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Irritable Bowel Syndrome

Irritable Bowel Syndrome

Irritable Bowel Syndrome: What Your Doctor Wishes You to Know

Irritable bowel syndrome, or IBS, is an abdominal disease characterized by a combination of abdominal pain, discomfort, and altered bowel habits. It may involve an altered frequency (constipation or diarrhea) or altered stool form (soft, liquid, or thin and hard).

IBS is a common disease that affects about 55 million Americans, the majority being women. Most often, it affects people in their late teens to early 40s. IBS is not a fatal condition, and it does not predispose an individual to other colon conditions such as colon cancer, Crohn’s disease, ulcerative colitis, or any of the heart and nerves diseases. But it can be a chronic condition that can significantly impair the quality of life of its victims.

Symptoms of Irritable Bowel Syndrome

IBS can cause several symptoms that include:

  • Constipation
  • Diarrhea
  • Diarrhea alternating with constipation
  • Cramps or abdominal pains in the lower part of the abdomen that can be aggravated by eating and relieved by bowel movement
  • Bloating or excess gas
  • Harder or looser stool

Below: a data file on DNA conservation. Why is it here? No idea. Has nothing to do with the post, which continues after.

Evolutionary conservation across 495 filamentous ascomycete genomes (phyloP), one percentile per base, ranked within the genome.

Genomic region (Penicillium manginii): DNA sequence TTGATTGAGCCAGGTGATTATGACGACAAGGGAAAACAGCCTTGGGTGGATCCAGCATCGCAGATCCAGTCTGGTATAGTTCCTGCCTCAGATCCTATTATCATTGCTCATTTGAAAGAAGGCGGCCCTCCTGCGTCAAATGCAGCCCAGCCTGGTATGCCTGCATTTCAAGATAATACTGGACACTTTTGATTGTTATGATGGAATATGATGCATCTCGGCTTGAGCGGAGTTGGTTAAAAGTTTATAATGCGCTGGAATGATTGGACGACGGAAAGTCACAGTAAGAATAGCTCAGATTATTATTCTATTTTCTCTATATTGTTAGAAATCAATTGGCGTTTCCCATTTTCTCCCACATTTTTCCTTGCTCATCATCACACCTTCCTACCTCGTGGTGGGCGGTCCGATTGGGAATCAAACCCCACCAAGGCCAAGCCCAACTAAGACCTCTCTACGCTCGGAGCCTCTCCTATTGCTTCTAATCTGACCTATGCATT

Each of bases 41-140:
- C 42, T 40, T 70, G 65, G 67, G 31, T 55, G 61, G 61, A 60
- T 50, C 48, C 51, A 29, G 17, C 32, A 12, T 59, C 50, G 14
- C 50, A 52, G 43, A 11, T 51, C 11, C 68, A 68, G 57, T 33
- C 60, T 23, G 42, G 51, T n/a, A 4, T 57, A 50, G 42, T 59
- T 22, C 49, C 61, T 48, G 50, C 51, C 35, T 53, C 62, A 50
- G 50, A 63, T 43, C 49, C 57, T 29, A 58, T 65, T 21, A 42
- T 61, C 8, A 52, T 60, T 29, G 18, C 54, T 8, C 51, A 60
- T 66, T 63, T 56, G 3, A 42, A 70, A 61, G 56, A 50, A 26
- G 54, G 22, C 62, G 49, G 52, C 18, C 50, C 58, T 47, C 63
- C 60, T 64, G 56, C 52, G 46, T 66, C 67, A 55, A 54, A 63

• Visible abdominal distention
  • Mucus in the bowel movement
  • Some people exhibit other symptoms not related to the digestive tract such as sexual problems and urinary symptoms

The symptoms of IBS tend to worsen with stress.

Causes of Irritable Bowel Syndrome

Experts still don’t understand the causes of IBS. Most specialists think that it is a bowel motility problem where the bowel muscles don’t contract normally, thus affecting the movement of stool.


The diagnosis of IBS depends on the recognition of the symptoms and a thorough evaluation to rule out other causes. No specific lab tests are possible to diagnose IBS.

Your doctor can run tests for conditions such as:

  • Intolerance or food allergies such as lactose intolerance
  • Medications such as iron, other antacids, or high blood pressure drugs
  • Infection
  • Enzyme deficiencies such as failure of the pancreas to secrete enough enzymes to break down food
  • Inflammatory bowel conditions that include Crohn’s disease or ulcerative colitis

Your doctor may suggest avoiding certain foods or drinks for three weeks to establish if your diet is the cause of your problem.


Since the cause of this condition is not known, the disorder is impossible to prevent. Once you are diagnosed with IBS, you may reduce the severity and frequency of the symptoms by changing your diet or reducing your stress levels.

IBS is not a life-threatening condition, but it can cause you significant discomfort. Experts don’t know the exact cause of the disease. Thus, you need to ensure that you eat a well-balanced, sanitary diet. If you experience any indications of this condition, consult your medical caregiver as soon as possible for medical intervention.

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